View attachment 94058

Note that the bright zone is not just unmanaged vignetting. A plot of the brightness corner-to-corner in the raw file would be low at each end (representing the vignetting) and high in the middle (representing the bright zone), with a relatively flat region between. Here's a simulated plot, to illustrate:

View attachment 94059

After correction, you want that to end up as a flat line. The anti-vignette tool can "pick up" the low ends of that curve, which is good. But if you push it too hard, to compensate for the too-bright central region, then the corners are over-compensated and become too bright. So you need to depress the brightness in the (rather large) central bright zone without affecting the perimeter of the photo (which anti-vignette can handle).

But even as a long-time and skilled user of PSP, I've found no way to obtain a uniform result. The obvious solution would be to select a circular area near the center and feather it--massively--to cover the rest of the image. This "graduated" selection would let me pull the brightness down to achieve uniformity of tone; I could then adjust the overall brightness as needed. But PSP can't feather to that extreme degree, and any feathered selection that doesn't cover the entirety of the image leaves a visible ring.

RAW format has so many advantages, but until I find a solution for this, it's of no use to me. I'd sure like to hear from anyone who has A) found the same issue in their raw (DNG) photos from the Mavic Air, and has B) found a software tool that can correct it.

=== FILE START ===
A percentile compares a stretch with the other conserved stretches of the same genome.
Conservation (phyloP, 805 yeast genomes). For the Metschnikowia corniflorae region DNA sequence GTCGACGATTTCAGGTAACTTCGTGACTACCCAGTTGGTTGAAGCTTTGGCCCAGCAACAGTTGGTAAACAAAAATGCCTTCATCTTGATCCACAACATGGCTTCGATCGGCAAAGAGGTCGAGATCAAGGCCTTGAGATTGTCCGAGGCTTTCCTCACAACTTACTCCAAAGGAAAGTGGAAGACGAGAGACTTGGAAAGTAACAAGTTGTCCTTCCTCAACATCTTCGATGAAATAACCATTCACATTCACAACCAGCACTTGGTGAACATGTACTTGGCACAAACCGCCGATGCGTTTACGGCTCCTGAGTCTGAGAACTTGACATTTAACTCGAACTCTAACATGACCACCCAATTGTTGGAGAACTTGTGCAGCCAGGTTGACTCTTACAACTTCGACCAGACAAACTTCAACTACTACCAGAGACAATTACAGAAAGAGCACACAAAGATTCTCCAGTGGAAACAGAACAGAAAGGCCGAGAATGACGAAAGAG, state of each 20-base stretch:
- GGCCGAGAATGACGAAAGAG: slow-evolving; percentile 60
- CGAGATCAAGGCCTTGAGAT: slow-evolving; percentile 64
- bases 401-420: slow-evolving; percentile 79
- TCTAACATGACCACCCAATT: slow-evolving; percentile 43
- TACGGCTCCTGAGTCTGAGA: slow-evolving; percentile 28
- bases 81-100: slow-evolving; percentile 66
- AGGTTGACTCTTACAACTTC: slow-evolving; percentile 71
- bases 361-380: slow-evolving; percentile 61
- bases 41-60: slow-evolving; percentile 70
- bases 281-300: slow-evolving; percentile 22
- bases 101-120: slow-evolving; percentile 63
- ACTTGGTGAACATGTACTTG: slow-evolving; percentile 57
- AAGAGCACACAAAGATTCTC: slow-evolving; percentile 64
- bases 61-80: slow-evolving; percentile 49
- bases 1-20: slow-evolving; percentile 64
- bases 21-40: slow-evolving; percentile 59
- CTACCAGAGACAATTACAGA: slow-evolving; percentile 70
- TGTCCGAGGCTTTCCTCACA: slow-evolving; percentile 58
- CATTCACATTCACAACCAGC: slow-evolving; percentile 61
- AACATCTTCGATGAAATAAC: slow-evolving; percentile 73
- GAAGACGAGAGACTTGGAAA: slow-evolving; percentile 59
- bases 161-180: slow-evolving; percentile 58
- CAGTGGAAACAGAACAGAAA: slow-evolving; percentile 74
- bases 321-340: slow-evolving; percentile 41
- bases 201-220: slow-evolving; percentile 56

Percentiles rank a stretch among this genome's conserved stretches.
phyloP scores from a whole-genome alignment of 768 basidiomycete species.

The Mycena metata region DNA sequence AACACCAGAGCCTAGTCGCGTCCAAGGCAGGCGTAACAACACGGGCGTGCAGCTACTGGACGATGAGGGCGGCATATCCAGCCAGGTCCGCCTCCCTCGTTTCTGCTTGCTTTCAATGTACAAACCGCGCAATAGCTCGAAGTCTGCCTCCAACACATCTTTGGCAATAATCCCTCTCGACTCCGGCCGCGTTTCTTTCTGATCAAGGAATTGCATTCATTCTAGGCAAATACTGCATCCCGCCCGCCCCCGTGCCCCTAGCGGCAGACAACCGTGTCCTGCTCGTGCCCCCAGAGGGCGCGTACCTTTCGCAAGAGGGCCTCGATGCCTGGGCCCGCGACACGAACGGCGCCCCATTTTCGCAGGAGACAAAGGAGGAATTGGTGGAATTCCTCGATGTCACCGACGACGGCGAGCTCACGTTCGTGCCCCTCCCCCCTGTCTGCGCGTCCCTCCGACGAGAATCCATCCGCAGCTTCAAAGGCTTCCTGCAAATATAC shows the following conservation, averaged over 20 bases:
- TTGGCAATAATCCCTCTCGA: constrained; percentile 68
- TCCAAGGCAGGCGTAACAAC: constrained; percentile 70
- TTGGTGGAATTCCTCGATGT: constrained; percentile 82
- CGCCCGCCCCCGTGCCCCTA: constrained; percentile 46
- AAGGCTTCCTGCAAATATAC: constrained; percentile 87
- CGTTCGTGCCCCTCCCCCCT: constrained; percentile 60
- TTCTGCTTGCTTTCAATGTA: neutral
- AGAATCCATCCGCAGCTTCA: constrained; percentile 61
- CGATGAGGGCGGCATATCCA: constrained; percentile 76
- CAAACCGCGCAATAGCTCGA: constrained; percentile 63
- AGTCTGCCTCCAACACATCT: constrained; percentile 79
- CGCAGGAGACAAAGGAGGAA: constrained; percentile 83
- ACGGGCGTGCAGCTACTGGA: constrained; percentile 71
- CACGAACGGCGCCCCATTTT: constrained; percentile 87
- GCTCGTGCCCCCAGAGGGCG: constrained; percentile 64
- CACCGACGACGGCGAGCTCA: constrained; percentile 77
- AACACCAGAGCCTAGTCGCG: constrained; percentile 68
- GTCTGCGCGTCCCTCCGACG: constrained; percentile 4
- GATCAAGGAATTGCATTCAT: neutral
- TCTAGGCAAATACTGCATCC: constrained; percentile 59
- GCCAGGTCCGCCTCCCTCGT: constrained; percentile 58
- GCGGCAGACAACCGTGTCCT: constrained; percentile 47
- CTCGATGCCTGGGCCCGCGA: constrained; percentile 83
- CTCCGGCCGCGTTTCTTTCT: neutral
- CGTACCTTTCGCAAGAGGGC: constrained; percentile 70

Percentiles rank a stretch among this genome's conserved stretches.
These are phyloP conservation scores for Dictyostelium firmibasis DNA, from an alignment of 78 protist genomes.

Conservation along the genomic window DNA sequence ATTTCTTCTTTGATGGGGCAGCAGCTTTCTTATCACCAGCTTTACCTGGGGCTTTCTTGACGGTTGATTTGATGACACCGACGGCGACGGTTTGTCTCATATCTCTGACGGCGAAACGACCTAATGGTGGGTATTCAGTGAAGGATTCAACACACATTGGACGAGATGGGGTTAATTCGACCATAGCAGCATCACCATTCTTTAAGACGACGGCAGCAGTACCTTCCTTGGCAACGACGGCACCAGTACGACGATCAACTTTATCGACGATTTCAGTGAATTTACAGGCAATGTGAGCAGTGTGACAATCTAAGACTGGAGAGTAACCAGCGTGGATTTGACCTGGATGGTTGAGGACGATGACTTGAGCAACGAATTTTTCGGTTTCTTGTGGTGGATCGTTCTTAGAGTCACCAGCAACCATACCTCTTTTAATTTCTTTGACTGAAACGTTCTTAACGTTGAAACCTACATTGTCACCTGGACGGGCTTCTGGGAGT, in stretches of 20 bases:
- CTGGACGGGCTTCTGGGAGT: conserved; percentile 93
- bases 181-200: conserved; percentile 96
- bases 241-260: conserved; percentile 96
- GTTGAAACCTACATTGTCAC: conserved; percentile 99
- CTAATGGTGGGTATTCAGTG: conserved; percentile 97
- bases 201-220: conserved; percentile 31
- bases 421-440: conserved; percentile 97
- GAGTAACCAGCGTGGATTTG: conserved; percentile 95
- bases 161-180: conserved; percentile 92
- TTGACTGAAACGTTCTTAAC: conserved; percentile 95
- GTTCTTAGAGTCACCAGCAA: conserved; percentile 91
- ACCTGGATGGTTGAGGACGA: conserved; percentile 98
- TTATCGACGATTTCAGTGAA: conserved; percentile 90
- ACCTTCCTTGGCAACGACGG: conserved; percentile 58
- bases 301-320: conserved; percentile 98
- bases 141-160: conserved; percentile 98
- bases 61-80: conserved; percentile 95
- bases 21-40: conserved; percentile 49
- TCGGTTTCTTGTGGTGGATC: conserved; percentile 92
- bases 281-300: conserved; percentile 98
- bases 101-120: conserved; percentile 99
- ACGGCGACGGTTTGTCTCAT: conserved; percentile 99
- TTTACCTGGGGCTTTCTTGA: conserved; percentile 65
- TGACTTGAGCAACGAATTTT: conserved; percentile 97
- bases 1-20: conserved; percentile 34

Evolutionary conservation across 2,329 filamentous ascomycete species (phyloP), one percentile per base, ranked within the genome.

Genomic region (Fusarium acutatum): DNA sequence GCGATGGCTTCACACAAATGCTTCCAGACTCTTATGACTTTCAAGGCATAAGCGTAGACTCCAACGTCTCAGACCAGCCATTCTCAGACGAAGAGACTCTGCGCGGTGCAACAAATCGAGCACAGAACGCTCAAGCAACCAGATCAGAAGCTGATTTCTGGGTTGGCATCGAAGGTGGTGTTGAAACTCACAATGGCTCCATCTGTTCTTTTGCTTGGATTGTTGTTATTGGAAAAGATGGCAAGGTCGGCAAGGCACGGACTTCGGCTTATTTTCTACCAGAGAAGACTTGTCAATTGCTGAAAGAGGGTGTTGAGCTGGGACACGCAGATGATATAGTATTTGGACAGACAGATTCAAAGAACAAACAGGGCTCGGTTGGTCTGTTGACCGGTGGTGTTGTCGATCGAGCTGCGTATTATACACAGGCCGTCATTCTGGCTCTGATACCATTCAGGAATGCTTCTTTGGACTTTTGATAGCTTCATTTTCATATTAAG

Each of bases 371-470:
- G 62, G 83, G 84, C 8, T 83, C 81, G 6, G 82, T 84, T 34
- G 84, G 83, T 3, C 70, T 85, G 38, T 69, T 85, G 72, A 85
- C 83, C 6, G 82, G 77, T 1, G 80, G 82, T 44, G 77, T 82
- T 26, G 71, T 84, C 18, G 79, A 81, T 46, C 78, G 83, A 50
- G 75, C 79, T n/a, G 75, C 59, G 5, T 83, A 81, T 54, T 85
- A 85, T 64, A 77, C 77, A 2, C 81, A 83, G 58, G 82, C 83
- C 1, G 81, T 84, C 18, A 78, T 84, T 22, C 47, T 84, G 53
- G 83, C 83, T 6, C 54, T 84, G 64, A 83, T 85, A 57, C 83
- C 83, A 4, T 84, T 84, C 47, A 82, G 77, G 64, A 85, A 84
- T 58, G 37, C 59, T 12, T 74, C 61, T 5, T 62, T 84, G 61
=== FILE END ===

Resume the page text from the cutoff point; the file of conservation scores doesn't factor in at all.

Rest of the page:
I have this problem now with the Mavic air 2, can't figure out how to fix it. Its a central bright area with a magenta/pink color shift. Doing an LCC profile doesn't help either. Did you ever find a solution?
 
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Prismatic

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I have this problem now with the Mavic air 2, can't figure out how to fix it. Its a central bright area with a magenta/pink color shift. Doing an LCC profile doesn't help either. Did you ever find a solution?
Yes. I switched to using Affinity Photo. The problem was in the editor(s) I was using, not the actual image file.

Affinity Photo is licensed software, not a subscription like PhotoShop (which I have seen also processes DJI drones' DNG/RAW files correctly).
 

Panair

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Hi all,
I can confirm that since I took the first images with the MA2 over a year ago, all DNG files shows a central brighter and, what is worst, even a differnt WB compare to the rest of the image.
It is really inceredible that this evident issue is not even considered and censored by DJI.
No firmware updates, until now, have solved the problem which IS a problem.
It is far evident that the issue is in the camera lens and/or sensor but until now no solution. As written by somone before, the JPG version of the same file is fine but is a JPG, for me totally useless.
Wonder if even the MP3 has the same issue as nobody ever talked abut it for the MA2.
Just a quick note, I use CaputerOne Pro version for developing all sort of RAW files and this "crap" image is the only one that I found having this bad camera output.

Let's hope DJI solve it through a firmware update SOON.